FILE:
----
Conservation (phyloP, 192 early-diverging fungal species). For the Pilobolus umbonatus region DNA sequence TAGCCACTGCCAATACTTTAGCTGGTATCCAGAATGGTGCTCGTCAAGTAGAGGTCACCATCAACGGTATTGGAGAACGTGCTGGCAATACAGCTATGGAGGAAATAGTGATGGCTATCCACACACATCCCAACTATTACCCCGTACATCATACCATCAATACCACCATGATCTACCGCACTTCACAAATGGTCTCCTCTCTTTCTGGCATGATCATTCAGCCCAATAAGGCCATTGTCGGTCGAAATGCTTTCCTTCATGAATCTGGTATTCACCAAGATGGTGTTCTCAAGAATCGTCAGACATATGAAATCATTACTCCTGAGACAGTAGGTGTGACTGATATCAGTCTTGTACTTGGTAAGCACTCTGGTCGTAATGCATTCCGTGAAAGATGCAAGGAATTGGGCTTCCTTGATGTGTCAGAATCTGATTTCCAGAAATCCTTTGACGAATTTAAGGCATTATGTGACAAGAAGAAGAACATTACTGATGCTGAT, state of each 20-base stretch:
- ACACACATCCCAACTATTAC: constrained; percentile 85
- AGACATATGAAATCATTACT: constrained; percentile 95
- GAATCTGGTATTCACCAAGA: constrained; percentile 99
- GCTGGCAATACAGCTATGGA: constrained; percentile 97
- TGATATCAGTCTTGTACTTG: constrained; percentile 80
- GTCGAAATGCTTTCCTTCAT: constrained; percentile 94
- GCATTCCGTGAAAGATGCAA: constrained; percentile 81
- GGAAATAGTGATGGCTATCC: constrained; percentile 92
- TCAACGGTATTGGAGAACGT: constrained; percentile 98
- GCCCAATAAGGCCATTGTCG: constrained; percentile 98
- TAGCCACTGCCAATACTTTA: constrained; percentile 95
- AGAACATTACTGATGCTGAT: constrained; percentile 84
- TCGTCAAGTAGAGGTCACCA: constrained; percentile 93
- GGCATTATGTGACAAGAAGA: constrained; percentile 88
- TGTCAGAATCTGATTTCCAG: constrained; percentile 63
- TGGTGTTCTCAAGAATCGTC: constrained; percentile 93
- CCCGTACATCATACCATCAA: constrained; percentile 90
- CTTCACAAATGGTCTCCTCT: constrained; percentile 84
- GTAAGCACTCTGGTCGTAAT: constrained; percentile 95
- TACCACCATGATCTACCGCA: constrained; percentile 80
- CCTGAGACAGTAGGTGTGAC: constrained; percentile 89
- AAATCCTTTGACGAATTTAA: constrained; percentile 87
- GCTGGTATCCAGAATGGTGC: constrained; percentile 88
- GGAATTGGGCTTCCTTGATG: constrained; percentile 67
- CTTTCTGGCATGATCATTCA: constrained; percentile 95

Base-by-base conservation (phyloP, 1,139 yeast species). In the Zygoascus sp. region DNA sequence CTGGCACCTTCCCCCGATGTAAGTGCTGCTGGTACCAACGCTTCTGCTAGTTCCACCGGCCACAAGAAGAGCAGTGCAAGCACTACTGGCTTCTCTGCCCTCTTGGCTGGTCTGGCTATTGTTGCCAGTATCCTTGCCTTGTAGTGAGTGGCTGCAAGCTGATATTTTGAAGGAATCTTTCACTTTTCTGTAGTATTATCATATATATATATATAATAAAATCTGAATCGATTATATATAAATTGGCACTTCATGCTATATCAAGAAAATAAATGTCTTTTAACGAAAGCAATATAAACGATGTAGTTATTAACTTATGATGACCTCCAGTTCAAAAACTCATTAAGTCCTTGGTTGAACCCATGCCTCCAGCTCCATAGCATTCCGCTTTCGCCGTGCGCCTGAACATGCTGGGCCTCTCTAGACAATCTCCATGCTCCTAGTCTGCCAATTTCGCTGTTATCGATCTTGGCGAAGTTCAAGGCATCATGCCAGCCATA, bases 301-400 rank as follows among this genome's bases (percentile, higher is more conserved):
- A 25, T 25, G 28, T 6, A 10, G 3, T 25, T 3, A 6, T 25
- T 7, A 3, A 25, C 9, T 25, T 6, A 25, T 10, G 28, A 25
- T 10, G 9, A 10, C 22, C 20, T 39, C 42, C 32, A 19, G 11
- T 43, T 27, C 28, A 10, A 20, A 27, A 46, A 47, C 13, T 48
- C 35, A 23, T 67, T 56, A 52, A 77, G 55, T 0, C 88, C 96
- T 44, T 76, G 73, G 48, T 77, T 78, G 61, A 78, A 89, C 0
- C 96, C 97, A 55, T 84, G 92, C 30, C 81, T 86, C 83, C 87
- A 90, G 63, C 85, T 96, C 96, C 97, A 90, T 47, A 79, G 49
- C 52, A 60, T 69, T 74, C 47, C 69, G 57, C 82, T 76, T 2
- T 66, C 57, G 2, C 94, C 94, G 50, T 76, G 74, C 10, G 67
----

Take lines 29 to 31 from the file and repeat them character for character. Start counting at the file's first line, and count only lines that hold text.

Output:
- T 7, A 3, A 25, C 9, T 25, T 6, A 25, T 10, G 28, A 25
- T 10, G 9, A 10, C 22, C 20, T 39, C 42, C 32, A 19, G 11
- T 43, T 27, C 28, A 10, A 20, A 27, A 46, A 47, C 13, T 48